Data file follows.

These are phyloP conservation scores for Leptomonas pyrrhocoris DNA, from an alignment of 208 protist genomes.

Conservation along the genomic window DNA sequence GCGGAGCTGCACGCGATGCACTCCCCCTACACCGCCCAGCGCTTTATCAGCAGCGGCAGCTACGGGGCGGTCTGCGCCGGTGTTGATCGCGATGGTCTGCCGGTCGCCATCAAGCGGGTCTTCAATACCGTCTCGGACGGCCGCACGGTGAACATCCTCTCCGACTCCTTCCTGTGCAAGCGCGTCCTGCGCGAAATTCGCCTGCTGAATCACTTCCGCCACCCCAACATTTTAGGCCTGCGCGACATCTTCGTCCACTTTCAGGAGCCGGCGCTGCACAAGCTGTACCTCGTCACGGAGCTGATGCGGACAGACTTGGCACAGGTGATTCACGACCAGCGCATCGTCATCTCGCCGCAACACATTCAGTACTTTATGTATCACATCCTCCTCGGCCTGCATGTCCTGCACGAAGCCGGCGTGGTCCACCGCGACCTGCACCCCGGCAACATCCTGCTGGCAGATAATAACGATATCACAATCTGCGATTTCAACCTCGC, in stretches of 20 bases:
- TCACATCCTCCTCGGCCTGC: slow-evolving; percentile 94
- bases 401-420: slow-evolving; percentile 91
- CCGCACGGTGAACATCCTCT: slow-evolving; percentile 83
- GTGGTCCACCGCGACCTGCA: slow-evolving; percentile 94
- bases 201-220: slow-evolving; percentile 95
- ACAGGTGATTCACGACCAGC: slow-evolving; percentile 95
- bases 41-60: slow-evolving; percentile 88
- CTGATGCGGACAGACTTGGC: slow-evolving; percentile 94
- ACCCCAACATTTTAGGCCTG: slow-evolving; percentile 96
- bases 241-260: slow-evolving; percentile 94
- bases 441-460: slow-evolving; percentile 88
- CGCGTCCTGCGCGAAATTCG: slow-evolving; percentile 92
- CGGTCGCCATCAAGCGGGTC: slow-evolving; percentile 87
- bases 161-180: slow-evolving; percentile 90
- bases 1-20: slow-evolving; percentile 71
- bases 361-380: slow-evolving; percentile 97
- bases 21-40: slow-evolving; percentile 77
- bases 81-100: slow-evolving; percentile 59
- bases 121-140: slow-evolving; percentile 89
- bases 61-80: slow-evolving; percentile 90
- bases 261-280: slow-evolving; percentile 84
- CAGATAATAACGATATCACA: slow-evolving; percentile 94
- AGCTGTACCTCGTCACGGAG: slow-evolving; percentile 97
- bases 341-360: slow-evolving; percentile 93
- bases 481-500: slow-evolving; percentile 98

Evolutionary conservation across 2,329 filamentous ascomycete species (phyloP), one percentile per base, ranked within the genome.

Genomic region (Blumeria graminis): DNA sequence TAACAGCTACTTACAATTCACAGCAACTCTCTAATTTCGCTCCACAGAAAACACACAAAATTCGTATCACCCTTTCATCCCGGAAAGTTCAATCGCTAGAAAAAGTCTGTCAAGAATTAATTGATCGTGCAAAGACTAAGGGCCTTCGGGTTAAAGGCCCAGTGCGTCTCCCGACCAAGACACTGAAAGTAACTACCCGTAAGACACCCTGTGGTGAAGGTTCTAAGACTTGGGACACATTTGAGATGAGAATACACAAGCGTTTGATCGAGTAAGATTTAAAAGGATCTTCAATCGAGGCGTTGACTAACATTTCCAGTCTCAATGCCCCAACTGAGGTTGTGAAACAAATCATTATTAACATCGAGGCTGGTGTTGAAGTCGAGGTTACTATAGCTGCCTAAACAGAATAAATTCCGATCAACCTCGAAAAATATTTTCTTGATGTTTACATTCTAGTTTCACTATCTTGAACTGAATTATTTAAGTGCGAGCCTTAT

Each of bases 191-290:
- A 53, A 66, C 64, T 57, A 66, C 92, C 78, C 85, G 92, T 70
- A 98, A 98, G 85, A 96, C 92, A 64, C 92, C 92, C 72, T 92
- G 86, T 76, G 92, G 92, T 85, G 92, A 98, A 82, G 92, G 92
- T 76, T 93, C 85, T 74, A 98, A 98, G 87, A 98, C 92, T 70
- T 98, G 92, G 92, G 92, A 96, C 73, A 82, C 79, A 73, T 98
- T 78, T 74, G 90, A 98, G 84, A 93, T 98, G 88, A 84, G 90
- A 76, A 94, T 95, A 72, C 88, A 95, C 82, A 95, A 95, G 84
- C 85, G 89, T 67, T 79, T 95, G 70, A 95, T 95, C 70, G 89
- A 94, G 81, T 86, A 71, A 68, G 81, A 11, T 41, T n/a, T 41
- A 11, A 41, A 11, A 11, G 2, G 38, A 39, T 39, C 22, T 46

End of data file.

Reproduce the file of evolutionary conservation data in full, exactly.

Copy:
These are phyloP conservation scores for Leptomonas pyrrhocoris DNA, from an alignment of 208 protist genomes.

Conservation along the genomic window DNA sequence GCGGAGCTGCACGCGATGCACTCCCCCTACACCGCCCAGCGCTTTATCAGCAGCGGCAGCTACGGGGCGGTCTGCGCCGGTGTTGATCGCGATGGTCTGCCGGTCGCCATCAAGCGGGTCTTCAATACCGTCTCGGACGGCCGCACGGTGAACATCCTCTCCGACTCCTTCCTGTGCAAGCGCGTCCTGCGCGAAATTCGCCTGCTGAATCACTTCCGCCACCCCAACATTTTAGGCCTGCGCGACATCTTCGTCCACTTTCAGGAGCCGGCGCTGCACAAGCTGTACCTCGTCACGGAGCTGATGCGGACAGACTTGGCACAGGTGATTCACGACCAGCGCATCGTCATCTCGCCGCAACACATTCAGTACTTTATGTATCACATCCTCCTCGGCCTGCATGTCCTGCACGAAGCCGGCGTGGTCCACCGCGACCTGCACCCCGGCAACATCCTGCTGGCAGATAATAACGATATCACAATCTGCGATTTCAACCTCGC, in stretches of 20 bases:
- TCACATCCTCCTCGGCCTGC: slow-evolving; percentile 94
- bases 401-420: slow-evolving; percentile 91
- CCGCACGGTGAACATCCTCT: slow-evolving; percentile 83
- GTGGTCCACCGCGACCTGCA: slow-evolving; percentile 94
- bases 201-220: slow-evolving; percentile 95
- ACAGGTGATTCACGACCAGC: slow-evolving; percentile 95
- bases 41-60: slow-evolving; percentile 88
- CTGATGCGGACAGACTTGGC: slow-evolving; percentile 94
- ACCCCAACATTTTAGGCCTG: slow-evolving; percentile 96
- bases 241-260: slow-evolving; percentile 94
- bases 441-460: slow-evolving; percentile 88
- CGCGTCCTGCGCGAAATTCG: slow-evolving; percentile 92
- CGGTCGCCATCAAGCGGGTC: slow-evolving; percentile 87
- bases 161-180: slow-evolving; percentile 90
- bases 1-20: slow-evolving; percentile 71
- bases 361-380: slow-evolving; percentile 97
- bases 21-40: slow-evolving; percentile 77
- bases 81-100: slow-evolving; percentile 59
- bases 121-140: slow-evolving; percentile 89
- bases 61-80: slow-evolving; percentile 90
- bases 261-280: slow-evolving; percentile 84
- CAGATAATAACGATATCACA: slow-evolving; percentile 94
- AGCTGTACCTCGTCACGGAG: slow-evolving; percentile 97
- bases 341-360: slow-evolving; percentile 93
- bases 481-500: slow-evolving; percentile 98

Evolutionary conservation across 2,329 filamentous ascomycete species (phyloP), one percentile per base, ranked within the genome.

Genomic region (Blumeria graminis): DNA sequence TAACAGCTACTTACAATTCACAGCAACTCTCTAATTTCGCTCCACAGAAAACACACAAAATTCGTATCACCCTTTCATCCCGGAAAGTTCAATCGCTAGAAAAAGTCTGTCAAGAATTAATTGATCGTGCAAAGACTAAGGGCCTTCGGGTTAAAGGCCCAGTGCGTCTCCCGACCAAGACACTGAAAGTAACTACCCGTAAGACACCCTGTGGTGAAGGTTCTAAGACTTGGGACACATTTGAGATGAGAATACACAAGCGTTTGATCGAGTAAGATTTAAAAGGATCTTCAATCGAGGCGTTGACTAACATTTCCAGTCTCAATGCCCCAACTGAGGTTGTGAAACAAATCATTATTAACATCGAGGCTGGTGTTGAAGTCGAGGTTACTATAGCTGCCTAAACAGAATAAATTCCGATCAACCTCGAAAAATATTTTCTTGATGTTTACATTCTAGTTTCACTATCTTGAACTGAATTATTTAAGTGCGAGCCTTAT

Each of bases 191-290:
- A 53, A 66, C 64, T 57, A 66, C 92, C 78, C 85, G 92, T 70
- A 98, A 98, G 85, A 96, C 92, A 64, C 92, C 92, C 72, T 92
- G 86, T 76, G 92, G 92, T 85, G 92, A 98, A 82, G 92, G 92
- T 76, T 93, C 85, T 74, A 98, A 98, G 87, A 98, C 92, T 70
- T 98, G 92, G 92, G 92, A 96, C 73, A 82, C 79, A 73, T 98
- T 78, T 74, G 90, A 98, G 84, A 93, T 98, G 88, A 84, G 90
- A 76, A 94, T 95, A 72, C 88, A 95, C 82, A 95, A 95, G 84
- C 85, G 89, T 67, T 79, T 95, G 70, A 95, T 95, C 70, G 89
- A 94, G 81, T 86, A 71, A 68, G 81, A 11, T 41, T n/a, T 41
- A 11, A 41, A 11, A 11, G 2, G 38, A 39, T 39, C 22, T 46